Haiti: 10 Hunger Facts
14 January 2010
Poverty, malnutrition, high food prices, hurricanes and now an earthquake. Here are ten facts that give the measure of the hunger crisis facing Haiti, an nation which was already struggling to feed itself even before the earthquake.
- Assessments show that 3 million people may need humanitarian relief, including food assistance, in the wake of the earthquake.
- Even before the quake, 1.9 million people were ‘food insecure’, meaning they needed assistance to stave off hunger.
- Only 50 percent of Haiti population has access to safe drinking water.
- Some 55 percent of Haiti’s 9 million people live below the poverty line of US$1 a day.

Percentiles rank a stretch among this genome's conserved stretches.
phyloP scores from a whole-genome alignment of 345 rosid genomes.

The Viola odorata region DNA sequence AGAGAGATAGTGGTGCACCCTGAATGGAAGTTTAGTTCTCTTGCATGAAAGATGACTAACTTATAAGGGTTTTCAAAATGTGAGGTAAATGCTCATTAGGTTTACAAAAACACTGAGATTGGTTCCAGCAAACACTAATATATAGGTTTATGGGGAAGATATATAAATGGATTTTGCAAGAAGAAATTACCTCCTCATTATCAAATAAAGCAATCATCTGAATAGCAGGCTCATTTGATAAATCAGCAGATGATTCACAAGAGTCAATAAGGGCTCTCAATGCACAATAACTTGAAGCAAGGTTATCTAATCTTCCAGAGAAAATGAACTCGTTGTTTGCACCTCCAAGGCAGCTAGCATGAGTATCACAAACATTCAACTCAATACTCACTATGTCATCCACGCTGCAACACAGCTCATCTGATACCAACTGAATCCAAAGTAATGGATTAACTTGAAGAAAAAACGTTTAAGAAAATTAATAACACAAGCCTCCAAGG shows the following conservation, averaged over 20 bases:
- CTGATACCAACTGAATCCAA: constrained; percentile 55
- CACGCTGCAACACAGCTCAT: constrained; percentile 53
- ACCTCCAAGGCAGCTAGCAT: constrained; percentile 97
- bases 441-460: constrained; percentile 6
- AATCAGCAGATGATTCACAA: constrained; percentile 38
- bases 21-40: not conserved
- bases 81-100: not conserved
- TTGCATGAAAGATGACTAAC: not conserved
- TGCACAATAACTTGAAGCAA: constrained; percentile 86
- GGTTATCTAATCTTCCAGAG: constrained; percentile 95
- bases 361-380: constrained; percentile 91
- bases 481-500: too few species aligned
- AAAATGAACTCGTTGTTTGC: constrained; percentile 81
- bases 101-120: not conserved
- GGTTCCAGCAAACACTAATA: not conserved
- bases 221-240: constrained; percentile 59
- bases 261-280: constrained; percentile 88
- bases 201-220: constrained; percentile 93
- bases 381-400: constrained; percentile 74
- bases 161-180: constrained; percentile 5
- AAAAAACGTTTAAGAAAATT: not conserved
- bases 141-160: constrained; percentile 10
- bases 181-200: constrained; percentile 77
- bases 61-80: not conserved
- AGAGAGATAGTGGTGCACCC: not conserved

- Rural households spend almost 60 percent of their income on food; the poorest groups spend more than 70 percent.
- Chronic malnutrition affects 24 percent of children under five, rising as high as 40 percent in the poorest zones.
- Poor diet means many women and children suffer from micronutrient deficiencies. Anaemia affects 59 percent of children between the ages of six months and 5 years.
- During 2008, high food and fuel prices triggered violent demonstrations and political upheaval.
- In the same year, three hurricanes and one tropical storm struck Haiti, killing 800 people, destroying 27,000 homes and raising the general level of hunger.
- Food prices have declined since September 2008, but remain higher than the four-year average.